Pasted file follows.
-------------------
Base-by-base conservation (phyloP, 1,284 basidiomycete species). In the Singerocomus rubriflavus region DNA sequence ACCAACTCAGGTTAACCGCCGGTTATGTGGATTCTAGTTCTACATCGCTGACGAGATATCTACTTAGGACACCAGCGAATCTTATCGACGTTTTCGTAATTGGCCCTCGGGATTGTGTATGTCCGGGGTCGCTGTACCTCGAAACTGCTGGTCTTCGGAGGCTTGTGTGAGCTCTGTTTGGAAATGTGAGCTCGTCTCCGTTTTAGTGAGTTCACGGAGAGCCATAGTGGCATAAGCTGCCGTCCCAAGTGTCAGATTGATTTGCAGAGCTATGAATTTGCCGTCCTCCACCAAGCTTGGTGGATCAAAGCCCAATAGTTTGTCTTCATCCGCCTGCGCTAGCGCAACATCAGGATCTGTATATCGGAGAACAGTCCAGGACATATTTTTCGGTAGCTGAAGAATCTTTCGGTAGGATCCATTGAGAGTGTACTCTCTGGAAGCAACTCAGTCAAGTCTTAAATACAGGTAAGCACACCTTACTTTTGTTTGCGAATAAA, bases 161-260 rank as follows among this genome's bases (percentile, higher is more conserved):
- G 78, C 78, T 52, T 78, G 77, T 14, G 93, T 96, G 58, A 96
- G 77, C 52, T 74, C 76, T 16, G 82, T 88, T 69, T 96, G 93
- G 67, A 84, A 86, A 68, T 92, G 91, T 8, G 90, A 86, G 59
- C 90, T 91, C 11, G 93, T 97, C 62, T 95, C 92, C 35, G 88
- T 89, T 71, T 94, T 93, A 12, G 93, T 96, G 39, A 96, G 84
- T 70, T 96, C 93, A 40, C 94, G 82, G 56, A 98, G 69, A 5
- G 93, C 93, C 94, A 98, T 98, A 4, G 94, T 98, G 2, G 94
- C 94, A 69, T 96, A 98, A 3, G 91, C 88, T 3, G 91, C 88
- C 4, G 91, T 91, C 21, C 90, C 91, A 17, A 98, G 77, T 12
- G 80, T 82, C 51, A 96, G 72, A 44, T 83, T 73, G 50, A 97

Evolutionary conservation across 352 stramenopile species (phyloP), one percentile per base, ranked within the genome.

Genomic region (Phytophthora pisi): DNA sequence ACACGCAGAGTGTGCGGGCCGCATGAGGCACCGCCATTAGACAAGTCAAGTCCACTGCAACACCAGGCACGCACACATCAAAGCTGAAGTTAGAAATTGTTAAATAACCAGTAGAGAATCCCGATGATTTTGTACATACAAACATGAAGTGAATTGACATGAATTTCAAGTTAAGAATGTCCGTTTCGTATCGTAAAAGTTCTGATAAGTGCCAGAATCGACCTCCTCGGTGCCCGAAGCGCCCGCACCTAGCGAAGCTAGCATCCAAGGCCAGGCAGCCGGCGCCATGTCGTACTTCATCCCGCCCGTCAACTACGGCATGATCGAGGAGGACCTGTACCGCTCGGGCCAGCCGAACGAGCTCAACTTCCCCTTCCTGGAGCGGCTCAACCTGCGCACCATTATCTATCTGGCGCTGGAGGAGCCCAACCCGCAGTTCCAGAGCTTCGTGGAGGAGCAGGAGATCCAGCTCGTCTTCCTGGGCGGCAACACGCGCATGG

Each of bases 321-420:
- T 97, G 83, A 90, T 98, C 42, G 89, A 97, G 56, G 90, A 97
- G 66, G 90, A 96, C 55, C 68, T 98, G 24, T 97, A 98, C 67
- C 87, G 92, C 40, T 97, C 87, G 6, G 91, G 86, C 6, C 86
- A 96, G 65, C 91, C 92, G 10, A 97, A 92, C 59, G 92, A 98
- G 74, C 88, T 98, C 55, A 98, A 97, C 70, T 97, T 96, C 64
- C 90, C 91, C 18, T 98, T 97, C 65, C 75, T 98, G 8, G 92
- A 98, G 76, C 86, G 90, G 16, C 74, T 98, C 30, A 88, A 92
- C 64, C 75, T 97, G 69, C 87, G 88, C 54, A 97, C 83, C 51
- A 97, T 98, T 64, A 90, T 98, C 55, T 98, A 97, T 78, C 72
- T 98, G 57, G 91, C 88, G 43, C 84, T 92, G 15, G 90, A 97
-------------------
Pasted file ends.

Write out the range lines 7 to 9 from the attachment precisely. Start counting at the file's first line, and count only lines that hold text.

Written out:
- T 70, T 96, C 93, A 40, C 94, G 82, G 56, A 98, G 69, A 5
- G 93, C 93, C 94, A 98, T 98, A 4, G 94, T 98, G 2, G 94
- C 94, A 69, T 96, A 98, A 3, G 91, C 88, T 3, G 91, C 88